What does the levels represent?

I haven’t found this anywhere, but I kind of assume it’s been brought up already, so feel free to just direct me to the answer.

What does the Kitsune levels represent? Is it known words? Completed reviews? Something else?

Or is it just an arbitrary number for motivation? If this is the case I kind of would like the option to hide it. I use Kitsun to learn words and seeing how many words I’ve learned is all the motivation I need.

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I think it’s the level you have on Kitsun.
Every time you do anything (lesson, review, etc) you get some XP. With enough XP, you level up.
It’s a different type of gamification, compared to WK.

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Thanks for answering <3
I still don’t really see the point though? On WK it makes sense to organize things by level with unlocks to keep the user from being overwhelmed, but here it just feels like a tacked on thing that doesn’t fill any real purpose.

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Some people like seeing numbers go up? :woman_shrugging:

I don’t know either.

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In my opinion it’s more of a side feature than something that’s actually important. I like the level up feature because I like seeing numbers go up :joy: Not a big deal, but I think it helps emphasize in my brain the progress that I’m making, beyond the progress bars on the home page.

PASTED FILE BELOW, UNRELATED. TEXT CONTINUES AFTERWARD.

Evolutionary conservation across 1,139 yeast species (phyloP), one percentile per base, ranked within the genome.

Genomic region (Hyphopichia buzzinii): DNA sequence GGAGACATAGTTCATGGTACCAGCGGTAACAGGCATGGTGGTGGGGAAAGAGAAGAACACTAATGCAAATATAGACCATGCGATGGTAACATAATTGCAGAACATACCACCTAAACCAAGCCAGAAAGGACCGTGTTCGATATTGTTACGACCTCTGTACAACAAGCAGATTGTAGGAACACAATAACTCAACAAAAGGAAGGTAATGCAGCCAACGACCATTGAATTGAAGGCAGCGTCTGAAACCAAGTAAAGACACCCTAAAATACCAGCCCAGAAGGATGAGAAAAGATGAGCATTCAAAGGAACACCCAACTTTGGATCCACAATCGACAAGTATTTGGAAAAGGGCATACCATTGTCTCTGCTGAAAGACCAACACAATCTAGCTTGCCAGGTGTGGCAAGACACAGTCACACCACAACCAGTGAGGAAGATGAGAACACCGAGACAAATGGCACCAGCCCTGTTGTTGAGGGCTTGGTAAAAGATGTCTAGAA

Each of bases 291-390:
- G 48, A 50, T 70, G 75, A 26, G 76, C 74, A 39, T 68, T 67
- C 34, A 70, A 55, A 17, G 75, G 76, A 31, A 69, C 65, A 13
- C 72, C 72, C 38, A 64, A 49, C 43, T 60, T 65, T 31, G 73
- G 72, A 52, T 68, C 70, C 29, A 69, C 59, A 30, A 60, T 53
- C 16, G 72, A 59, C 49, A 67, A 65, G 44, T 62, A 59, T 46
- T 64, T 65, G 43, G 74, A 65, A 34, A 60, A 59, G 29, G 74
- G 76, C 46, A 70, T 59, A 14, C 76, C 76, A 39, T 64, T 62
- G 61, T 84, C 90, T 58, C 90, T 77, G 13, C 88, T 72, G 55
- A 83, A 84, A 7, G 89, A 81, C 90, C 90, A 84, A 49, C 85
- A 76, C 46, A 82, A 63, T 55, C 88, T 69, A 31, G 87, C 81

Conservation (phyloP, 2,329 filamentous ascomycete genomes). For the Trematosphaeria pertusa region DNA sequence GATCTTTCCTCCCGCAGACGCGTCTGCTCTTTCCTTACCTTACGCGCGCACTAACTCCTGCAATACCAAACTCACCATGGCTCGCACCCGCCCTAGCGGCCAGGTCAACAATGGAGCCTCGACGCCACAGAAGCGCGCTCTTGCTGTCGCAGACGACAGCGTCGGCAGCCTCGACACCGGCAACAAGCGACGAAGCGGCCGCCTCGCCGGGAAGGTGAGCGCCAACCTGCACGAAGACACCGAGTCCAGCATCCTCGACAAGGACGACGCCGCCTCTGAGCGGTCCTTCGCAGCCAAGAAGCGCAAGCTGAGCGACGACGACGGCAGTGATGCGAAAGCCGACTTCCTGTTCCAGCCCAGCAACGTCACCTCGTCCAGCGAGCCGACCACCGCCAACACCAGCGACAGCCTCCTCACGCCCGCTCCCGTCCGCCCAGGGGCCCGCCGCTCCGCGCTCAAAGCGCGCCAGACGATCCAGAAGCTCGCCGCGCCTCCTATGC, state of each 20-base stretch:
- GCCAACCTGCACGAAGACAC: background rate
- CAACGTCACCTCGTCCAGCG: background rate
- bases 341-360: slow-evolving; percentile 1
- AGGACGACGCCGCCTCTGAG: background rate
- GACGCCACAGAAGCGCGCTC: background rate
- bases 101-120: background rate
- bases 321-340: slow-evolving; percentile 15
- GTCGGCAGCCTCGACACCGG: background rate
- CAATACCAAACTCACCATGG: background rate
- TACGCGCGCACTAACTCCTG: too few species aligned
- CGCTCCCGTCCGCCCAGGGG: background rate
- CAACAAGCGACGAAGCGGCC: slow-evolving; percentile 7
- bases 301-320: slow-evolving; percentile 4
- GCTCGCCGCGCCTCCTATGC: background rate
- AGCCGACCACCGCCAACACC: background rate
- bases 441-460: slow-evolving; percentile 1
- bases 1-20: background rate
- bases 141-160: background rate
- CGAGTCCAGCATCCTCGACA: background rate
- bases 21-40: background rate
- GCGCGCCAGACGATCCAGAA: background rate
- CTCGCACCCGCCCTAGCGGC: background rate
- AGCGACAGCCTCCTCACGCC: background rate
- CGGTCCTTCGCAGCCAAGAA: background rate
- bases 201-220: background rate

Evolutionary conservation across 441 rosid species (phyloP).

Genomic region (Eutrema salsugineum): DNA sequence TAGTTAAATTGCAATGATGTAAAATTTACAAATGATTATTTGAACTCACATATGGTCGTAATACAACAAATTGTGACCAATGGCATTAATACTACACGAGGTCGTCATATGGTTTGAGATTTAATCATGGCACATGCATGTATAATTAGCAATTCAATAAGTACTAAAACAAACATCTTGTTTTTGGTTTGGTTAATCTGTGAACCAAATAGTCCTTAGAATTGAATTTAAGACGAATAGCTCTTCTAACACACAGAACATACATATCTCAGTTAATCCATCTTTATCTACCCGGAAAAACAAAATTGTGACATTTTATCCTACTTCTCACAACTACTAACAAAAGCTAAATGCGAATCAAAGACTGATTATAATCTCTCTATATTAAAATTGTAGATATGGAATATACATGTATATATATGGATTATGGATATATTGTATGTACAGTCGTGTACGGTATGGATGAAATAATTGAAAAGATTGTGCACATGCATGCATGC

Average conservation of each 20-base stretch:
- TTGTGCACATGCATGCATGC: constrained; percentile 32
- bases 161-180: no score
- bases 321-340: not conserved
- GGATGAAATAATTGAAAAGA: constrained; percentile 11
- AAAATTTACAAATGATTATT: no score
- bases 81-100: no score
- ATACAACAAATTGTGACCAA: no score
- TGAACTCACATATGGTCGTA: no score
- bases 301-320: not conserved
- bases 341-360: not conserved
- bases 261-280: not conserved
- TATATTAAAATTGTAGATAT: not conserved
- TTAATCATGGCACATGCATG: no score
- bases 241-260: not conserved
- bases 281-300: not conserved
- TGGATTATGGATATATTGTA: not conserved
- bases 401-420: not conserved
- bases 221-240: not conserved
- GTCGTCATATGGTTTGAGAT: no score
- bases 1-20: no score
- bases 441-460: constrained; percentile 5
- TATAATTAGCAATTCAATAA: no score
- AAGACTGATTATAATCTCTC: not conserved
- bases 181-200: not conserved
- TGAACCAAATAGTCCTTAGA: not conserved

To my knowledge in the future there will be “deck levels,” AKA a deck-based leveling system like WK but optional.

Every lesson and review you do gives 10 exp, so it kinda represents how much effort/time someone has put into learning. Serves no real purpose, but seeing a level up or seeing the exp increase can give some satisfaction for people :slight_smile: It’s part of a greater plan to gamify Kitsun. Coming up soon-ish are achievements, which are also just visual things that might motivate users to build up study routines and such :slight_smile:


I’m quite sceptical of extrinsic rewards in learning due to studies like https://psycnet.apa.org/record/1977-09554-001

(This is a more easily digested explanation: https://youtu.be/1ypOUn6rThM )

There is an actual danger that users intrinsic motivation will go down since their focus shifts from “I want to learn Japanese” to “I want a high level”. It should only, in my opinion as an educator (school librarian for 15 years), be added with the utmost care, if at all.

That is why, if it’s not integral to the site, I would like the option to hide it. There is already an exceptional motivator in just “Words learned”.


Can achievements be on a public profile so we can gain smug satisfaction from looking down on others being better than others? :eyes::eyes:

P. S. You need more levels so @jprspereira can keep progressing. @Neicudi

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Since there is no extrinsic value as a ‘arbitrary number’, there is no extrinsic reward. Our study plans are personalized so levels are not even comparable here (not that is should matter even if it did) It’s just a tool for fun which can help the grind. I think it’s easier to ignore than have feature request though, particularly if it is not even threatening. At L50 it stops adding up, perhaps a motivator in itself to stop the leveling system.

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Wouldn’t keeping the amount of words learned in that case go from being “I want a high level” to “I want to learn a bunch of words”? You wouldn’t be concerned about the words you’re learning as much as seeing the “words learned” count going up, how I understand what you’re saying. The only difference between the two is that the first eventually caps, which you could just solve by uncapping. Unless we also got rid of the words learned count I don’t see how the extrinsic reward problem would be solved.